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Multnomah Village is Losing an Iconic Restaurant Today

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After 70+ years, O’Connor’s Restaurant is closing


O’Connor’s, a historic dining establishment that sat in Multnomah Village for almost 30 years, and for decades prior in downtown Portland, is serving its last bowl of jambalaya today. Though nothing was announced on social media or the restaurant’s website, a tip from an Eater user and a call to the restaurant confirmed that today would be the restaurant’s last.

The Southern-fashioned vintage tavern was a mainstay in Multnomah Village for decades, serving breakfast, lunch, dinner, and drinks from 8 a.m. to 2 a.m. seven days a week. It served a diner menu of omelettes and scrambles for breakfast, and a classic tavern menu of burgers and salads in the evening, plus an assortment of Southern dishes, including jambalaya and gumbo; its fried hush puppies were a popular item amongst locals. It also operated as a venue for live music.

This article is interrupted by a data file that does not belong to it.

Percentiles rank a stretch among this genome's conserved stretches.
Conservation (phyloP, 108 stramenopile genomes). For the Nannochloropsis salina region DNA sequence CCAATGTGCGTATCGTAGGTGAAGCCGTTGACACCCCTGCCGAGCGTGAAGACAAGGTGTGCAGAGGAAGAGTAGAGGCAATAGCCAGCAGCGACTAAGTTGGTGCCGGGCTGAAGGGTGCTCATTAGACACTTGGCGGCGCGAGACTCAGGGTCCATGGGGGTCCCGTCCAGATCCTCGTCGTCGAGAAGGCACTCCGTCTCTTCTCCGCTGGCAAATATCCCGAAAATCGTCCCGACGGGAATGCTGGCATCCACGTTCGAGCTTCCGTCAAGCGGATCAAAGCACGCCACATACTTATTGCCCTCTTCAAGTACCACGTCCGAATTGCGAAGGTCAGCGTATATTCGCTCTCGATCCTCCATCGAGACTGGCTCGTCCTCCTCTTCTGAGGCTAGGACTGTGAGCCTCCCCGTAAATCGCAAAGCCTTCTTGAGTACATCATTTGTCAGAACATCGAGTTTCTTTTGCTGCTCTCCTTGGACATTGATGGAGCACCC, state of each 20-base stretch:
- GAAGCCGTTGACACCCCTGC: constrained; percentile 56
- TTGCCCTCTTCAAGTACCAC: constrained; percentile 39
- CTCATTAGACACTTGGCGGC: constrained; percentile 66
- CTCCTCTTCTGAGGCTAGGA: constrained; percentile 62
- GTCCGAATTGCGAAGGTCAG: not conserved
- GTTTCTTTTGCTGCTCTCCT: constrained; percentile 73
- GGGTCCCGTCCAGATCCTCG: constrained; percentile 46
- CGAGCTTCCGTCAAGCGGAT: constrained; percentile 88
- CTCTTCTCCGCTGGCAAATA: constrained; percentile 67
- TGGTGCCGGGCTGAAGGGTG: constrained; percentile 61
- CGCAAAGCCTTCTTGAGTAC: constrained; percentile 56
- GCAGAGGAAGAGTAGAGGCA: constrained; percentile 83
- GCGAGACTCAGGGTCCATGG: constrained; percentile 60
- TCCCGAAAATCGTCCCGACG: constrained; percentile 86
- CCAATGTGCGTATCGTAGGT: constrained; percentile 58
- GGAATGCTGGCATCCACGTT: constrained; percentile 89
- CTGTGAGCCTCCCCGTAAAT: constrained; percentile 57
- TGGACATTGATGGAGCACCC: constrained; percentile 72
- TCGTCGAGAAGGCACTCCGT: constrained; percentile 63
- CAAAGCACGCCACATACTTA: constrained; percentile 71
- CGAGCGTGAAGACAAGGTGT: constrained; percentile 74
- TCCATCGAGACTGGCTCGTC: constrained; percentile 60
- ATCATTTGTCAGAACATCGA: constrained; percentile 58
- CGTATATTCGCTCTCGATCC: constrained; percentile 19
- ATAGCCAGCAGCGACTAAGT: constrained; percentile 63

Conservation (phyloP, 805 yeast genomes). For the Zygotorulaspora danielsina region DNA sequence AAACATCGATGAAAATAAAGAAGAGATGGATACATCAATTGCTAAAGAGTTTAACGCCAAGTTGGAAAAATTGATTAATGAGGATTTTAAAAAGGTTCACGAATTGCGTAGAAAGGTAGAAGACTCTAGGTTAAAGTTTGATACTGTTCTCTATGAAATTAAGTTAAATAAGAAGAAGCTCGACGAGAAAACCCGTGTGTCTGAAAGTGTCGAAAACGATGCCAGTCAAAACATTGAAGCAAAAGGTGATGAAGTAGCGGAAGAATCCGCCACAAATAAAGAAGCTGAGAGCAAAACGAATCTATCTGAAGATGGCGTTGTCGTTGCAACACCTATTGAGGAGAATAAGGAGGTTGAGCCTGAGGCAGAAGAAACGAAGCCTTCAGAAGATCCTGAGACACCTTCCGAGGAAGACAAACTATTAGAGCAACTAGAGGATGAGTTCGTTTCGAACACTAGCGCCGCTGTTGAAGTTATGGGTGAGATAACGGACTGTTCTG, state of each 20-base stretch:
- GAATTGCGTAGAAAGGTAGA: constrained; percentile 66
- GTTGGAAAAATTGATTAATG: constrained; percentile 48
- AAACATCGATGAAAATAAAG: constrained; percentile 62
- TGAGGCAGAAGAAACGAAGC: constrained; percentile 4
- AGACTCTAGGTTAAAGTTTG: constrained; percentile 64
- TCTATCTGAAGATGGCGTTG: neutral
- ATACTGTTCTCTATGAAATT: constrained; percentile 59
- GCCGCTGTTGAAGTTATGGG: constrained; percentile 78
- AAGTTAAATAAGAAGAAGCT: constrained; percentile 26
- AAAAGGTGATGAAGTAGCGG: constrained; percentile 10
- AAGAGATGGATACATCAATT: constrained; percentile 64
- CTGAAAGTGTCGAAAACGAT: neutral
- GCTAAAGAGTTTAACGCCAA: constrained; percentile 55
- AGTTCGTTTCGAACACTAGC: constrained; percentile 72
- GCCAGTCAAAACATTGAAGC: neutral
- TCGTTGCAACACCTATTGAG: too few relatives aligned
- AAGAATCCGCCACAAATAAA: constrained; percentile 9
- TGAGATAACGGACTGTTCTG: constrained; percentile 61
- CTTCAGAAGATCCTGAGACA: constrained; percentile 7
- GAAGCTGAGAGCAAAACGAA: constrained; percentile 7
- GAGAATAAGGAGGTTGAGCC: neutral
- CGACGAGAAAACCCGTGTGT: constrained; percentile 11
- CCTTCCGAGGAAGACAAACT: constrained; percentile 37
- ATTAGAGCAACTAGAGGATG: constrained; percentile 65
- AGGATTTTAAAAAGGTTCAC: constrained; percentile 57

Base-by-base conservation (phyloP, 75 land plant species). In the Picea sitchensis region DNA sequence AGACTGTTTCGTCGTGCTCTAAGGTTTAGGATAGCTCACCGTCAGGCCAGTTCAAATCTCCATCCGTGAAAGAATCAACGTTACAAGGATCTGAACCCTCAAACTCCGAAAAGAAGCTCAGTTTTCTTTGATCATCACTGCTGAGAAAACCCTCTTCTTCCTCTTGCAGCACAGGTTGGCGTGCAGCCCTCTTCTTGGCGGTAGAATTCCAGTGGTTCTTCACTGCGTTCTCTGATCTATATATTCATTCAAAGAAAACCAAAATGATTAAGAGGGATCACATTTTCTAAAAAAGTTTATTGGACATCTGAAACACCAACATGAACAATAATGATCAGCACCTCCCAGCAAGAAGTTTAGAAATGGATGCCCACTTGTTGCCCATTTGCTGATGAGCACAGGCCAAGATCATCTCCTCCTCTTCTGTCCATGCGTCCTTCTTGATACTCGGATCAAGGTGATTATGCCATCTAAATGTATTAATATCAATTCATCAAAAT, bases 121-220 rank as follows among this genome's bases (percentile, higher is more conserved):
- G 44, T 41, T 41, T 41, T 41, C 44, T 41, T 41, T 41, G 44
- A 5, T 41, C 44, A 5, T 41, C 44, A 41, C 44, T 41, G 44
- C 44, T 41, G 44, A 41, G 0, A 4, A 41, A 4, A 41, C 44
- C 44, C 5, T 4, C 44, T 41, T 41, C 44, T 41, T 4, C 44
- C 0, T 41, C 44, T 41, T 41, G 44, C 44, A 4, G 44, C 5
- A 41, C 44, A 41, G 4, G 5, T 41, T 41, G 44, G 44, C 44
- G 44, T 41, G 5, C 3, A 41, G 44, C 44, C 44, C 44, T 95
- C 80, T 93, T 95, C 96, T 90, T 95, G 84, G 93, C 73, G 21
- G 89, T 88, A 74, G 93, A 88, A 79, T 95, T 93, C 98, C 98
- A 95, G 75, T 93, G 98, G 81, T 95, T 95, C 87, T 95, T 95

Prior to its move in the early 90s, O’Connor’s had been operating in downtown Portland since 1934. It was once considered the last vestige of chauvinism in the city according to a report from The Oregon Journal that is proudly displayed on the restaurant’s website. “As of this week only one tiny enclave of the male world continued to fly its colors and that was the tiny cafe and saloon in the Times Building long known as O’Connor’s,” an excerpt from the review reads, going on to lament the intrusion of women in traditionally male spaces.

Though no official statement has been issued, locals report that the reason for its closing is the owner, Steve Arel, retiring and selling the building, and not the sudden incursion of suffragettes. Eater PDX has reached out to O’Connor’s, and will be updating with any new information.

Correction: This story has been corrected to show the owner’s name is Steve Arel, not Steve O’Connor.